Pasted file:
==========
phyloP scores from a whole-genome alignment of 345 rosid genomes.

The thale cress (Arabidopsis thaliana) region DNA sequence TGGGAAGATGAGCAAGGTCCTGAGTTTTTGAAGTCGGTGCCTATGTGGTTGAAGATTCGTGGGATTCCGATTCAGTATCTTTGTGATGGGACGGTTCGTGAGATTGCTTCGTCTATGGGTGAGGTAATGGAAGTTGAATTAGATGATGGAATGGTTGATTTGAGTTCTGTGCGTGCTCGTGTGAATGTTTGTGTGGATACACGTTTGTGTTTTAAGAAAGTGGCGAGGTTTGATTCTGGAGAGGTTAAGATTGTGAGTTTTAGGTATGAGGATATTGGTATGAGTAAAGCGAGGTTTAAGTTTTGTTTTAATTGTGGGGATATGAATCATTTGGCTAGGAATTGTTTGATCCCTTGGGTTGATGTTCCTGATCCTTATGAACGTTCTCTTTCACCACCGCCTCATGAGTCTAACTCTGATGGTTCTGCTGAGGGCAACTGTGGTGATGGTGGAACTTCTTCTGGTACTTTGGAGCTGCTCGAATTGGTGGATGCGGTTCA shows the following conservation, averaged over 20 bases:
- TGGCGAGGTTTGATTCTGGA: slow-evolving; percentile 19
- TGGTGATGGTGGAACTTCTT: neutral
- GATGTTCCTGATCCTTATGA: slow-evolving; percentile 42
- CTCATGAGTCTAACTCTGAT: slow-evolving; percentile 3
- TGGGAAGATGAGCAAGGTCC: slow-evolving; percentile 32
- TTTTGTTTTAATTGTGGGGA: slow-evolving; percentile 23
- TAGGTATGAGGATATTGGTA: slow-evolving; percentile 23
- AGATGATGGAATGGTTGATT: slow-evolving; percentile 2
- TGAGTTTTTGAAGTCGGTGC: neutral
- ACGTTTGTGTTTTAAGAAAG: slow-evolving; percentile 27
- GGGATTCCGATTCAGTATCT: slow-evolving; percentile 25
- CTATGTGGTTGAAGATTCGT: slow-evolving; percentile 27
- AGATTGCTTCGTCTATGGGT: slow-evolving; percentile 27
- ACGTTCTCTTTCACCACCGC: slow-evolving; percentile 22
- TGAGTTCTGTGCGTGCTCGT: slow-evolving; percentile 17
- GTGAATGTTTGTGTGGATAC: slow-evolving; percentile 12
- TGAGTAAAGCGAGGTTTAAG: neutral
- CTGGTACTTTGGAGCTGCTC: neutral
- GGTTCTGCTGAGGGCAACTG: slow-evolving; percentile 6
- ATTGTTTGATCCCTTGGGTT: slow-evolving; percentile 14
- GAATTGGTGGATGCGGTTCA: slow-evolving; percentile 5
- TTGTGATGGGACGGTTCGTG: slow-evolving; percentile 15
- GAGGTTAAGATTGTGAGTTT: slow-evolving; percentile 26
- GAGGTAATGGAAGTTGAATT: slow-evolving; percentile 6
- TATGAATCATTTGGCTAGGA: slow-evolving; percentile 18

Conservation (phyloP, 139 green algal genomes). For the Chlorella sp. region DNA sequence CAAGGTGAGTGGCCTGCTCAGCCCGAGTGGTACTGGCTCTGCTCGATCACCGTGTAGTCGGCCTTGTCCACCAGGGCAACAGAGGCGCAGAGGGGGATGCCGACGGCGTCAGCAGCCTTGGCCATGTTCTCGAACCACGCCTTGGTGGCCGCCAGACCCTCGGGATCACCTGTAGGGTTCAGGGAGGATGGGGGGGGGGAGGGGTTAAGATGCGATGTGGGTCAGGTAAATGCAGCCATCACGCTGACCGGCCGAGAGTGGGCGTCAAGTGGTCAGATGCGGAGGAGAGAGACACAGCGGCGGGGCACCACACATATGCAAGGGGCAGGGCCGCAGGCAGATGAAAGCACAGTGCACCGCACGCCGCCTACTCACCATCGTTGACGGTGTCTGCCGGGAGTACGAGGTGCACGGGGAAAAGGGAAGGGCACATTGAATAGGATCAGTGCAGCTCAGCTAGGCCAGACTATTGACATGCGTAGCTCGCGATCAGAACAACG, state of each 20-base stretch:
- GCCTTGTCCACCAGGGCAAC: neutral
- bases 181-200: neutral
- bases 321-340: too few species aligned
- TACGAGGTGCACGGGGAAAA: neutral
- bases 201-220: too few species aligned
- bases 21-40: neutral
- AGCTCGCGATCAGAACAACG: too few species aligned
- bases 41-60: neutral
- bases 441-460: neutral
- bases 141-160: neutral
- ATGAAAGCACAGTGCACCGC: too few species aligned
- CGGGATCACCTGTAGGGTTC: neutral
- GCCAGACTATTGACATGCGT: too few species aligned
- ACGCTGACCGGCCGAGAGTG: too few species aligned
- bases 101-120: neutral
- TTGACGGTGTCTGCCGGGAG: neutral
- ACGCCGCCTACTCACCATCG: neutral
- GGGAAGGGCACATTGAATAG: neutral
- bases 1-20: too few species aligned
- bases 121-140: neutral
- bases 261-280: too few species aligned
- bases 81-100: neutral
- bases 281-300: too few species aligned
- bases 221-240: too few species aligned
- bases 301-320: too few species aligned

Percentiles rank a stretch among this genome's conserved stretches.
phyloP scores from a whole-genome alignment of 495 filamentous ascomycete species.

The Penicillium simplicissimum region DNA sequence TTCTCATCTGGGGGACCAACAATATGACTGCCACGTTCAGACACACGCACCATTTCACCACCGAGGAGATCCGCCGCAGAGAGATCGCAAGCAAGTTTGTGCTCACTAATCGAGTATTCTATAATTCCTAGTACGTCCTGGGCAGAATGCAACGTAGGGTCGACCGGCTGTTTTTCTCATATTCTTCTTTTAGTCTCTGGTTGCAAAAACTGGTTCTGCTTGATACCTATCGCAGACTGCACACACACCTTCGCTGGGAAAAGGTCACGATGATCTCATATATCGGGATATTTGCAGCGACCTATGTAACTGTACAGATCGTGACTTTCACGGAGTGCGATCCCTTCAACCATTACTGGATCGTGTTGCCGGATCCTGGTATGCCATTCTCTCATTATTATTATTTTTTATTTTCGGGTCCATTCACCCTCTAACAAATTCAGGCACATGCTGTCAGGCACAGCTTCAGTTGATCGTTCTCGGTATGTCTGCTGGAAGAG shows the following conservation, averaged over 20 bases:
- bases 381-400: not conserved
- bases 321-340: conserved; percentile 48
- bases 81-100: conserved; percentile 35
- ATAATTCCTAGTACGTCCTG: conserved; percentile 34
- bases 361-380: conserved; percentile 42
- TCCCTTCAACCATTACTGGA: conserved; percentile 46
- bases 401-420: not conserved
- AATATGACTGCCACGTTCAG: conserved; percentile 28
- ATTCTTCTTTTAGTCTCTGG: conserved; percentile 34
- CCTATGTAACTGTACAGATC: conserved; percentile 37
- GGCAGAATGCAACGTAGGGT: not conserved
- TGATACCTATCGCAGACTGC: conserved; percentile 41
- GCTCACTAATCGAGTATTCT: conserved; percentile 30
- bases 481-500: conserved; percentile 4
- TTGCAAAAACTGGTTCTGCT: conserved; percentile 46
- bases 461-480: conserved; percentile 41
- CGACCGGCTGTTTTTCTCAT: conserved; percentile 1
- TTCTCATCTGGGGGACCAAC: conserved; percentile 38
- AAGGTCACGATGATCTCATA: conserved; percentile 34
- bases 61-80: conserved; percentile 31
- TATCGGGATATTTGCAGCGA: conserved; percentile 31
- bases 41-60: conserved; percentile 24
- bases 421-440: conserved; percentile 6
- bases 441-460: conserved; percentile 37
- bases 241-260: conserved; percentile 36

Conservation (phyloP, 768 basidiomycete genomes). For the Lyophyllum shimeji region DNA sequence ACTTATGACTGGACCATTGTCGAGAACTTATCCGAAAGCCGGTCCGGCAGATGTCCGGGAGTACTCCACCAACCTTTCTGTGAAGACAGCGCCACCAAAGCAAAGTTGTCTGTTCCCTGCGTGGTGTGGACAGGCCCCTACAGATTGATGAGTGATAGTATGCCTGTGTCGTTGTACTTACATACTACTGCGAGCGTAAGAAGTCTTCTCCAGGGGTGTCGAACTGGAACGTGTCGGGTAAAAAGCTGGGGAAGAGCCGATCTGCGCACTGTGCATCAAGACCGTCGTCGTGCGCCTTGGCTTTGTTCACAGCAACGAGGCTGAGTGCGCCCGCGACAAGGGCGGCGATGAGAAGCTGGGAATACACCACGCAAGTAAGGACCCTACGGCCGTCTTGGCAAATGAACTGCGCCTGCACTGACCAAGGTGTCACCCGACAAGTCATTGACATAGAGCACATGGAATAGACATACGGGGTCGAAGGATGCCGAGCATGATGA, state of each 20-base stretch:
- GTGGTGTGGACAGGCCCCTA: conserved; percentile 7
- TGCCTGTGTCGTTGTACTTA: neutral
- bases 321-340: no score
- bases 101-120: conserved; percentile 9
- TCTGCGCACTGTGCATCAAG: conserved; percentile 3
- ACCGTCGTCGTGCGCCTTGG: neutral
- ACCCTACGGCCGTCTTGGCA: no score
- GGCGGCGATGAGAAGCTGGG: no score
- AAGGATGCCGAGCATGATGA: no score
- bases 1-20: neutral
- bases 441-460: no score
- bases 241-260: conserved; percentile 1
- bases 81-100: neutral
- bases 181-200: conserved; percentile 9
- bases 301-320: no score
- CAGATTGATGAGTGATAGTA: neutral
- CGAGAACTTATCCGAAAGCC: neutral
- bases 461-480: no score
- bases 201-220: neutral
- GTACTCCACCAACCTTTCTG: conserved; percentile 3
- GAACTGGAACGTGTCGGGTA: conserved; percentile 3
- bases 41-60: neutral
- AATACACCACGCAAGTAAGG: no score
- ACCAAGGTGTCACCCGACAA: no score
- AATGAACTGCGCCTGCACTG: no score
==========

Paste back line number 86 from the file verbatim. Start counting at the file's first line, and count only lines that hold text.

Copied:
- bases 101-120: conserved; percentile 9